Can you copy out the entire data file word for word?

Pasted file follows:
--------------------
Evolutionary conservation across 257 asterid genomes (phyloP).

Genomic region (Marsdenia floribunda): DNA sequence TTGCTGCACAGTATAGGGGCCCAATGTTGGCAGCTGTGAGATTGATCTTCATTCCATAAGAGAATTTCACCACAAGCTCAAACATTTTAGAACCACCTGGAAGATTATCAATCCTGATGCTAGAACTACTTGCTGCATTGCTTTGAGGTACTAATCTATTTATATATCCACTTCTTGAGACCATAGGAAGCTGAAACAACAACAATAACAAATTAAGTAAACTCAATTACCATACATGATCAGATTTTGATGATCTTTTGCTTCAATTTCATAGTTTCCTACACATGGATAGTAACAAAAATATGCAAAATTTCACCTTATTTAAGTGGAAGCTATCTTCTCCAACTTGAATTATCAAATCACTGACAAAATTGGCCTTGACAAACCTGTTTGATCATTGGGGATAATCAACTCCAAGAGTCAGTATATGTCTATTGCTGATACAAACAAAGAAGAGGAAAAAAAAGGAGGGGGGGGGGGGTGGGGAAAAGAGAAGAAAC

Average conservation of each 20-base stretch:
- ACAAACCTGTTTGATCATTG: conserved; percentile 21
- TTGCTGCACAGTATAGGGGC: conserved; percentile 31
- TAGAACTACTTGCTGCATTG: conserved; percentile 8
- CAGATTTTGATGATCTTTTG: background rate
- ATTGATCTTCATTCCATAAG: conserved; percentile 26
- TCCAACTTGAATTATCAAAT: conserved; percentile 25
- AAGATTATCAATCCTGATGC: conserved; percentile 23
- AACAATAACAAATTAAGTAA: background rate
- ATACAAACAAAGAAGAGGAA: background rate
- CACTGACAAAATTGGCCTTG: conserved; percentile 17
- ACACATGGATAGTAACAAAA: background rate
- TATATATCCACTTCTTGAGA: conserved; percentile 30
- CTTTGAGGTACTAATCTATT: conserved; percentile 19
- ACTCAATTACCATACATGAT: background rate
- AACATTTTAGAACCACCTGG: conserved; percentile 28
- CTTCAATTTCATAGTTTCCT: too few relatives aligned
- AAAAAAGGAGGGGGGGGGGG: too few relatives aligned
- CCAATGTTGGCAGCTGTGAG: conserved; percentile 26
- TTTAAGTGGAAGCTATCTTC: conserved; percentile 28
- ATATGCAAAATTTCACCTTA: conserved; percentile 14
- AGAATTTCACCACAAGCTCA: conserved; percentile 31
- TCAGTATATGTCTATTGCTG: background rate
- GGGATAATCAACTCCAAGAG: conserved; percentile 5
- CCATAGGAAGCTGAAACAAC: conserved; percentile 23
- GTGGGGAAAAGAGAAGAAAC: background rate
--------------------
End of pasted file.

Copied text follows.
Evolutionary conservation across 257 asterid genomes (phyloP).

Genomic region (Marsdenia floribunda): DNA sequence TTGCTGCACAGTATAGGGGCCCAATGTTGGCAGCTGTGAGATTGATCTTCATTCCATAAGAGAATTTCACCACAAGCTCAAACATTTTAGAACCACCTGGAAGATTATCAATCCTGATGCTAGAACTACTTGCTGCATTGCTTTGAGGTACTAATCTATTTATATATCCACTTCTTGAGACCATAGGAAGCTGAAACAACAACAATAACAAATTAAGTAAACTCAATTACCATACATGATCAGATTTTGATGATCTTTTGCTTCAATTTCATAGTTTCCTACACATGGATAGTAACAAAAATATGCAAAATTTCACCTTATTTAAGTGGAAGCTATCTTCTCCAACTTGAATTATCAAATCACTGACAAAATTGGCCTTGACAAACCTGTTTGATCATTGGGGATAATCAACTCCAAGAGTCAGTATATGTCTATTGCTGATACAAACAAAGAAGAGGAAAAAAAAGGAGGGGGGGGGGGGTGGGGAAAAGAGAAGAAAC

Average conservation of each 20-base stretch:
- ACAAACCTGTTTGATCATTG: conserved; percentile 21
- TTGCTGCACAGTATAGGGGC: conserved; percentile 31
- TAGAACTACTTGCTGCATTG: conserved; percentile 8
- CAGATTTTGATGATCTTTTG: background rate
- ATTGATCTTCATTCCATAAG: conserved; percentile 26
- TCCAACTTGAATTATCAAAT: conserved; percentile 25
- AAGATTATCAATCCTGATGC: conserved; percentile 23
- AACAATAACAAATTAAGTAA: background rate
- ATACAAACAAAGAAGAGGAA: background rate
- CACTGACAAAATTGGCCTTG: conserved; percentile 17
- ACACATGGATAGTAACAAAA: background rate
- TATATATCCACTTCTTGAGA: conserved; percentile 30
- CTTTGAGGTACTAATCTATT: conserved; percentile 19
- ACTCAATTACCATACATGAT: background rate
- AACATTTTAGAACCACCTGG: conserved; percentile 28
- CTTCAATTTCATAGTTTCCT: too few relatives aligned
- AAAAAAGGAGGGGGGGGGGG: too few relatives aligned
- CCAATGTTGGCAGCTGTGAG: conserved; percentile 26
- TTTAAGTGGAAGCTATCTTC: conserved; percentile 28
- ATATGCAAAATTTCACCTTA: conserved; percentile 14
- AGAATTTCACCACAAGCTCA: conserved; percentile 31
- TCAGTATATGTCTATTGCTG: background rate
- GGGATAATCAACTCCAAGAG: conserved; percentile 5
- CCATAGGAAGCTGAAACAAC: conserved; percentile 23
- GTGGGGAAAAGAGAAGAAAC: background rate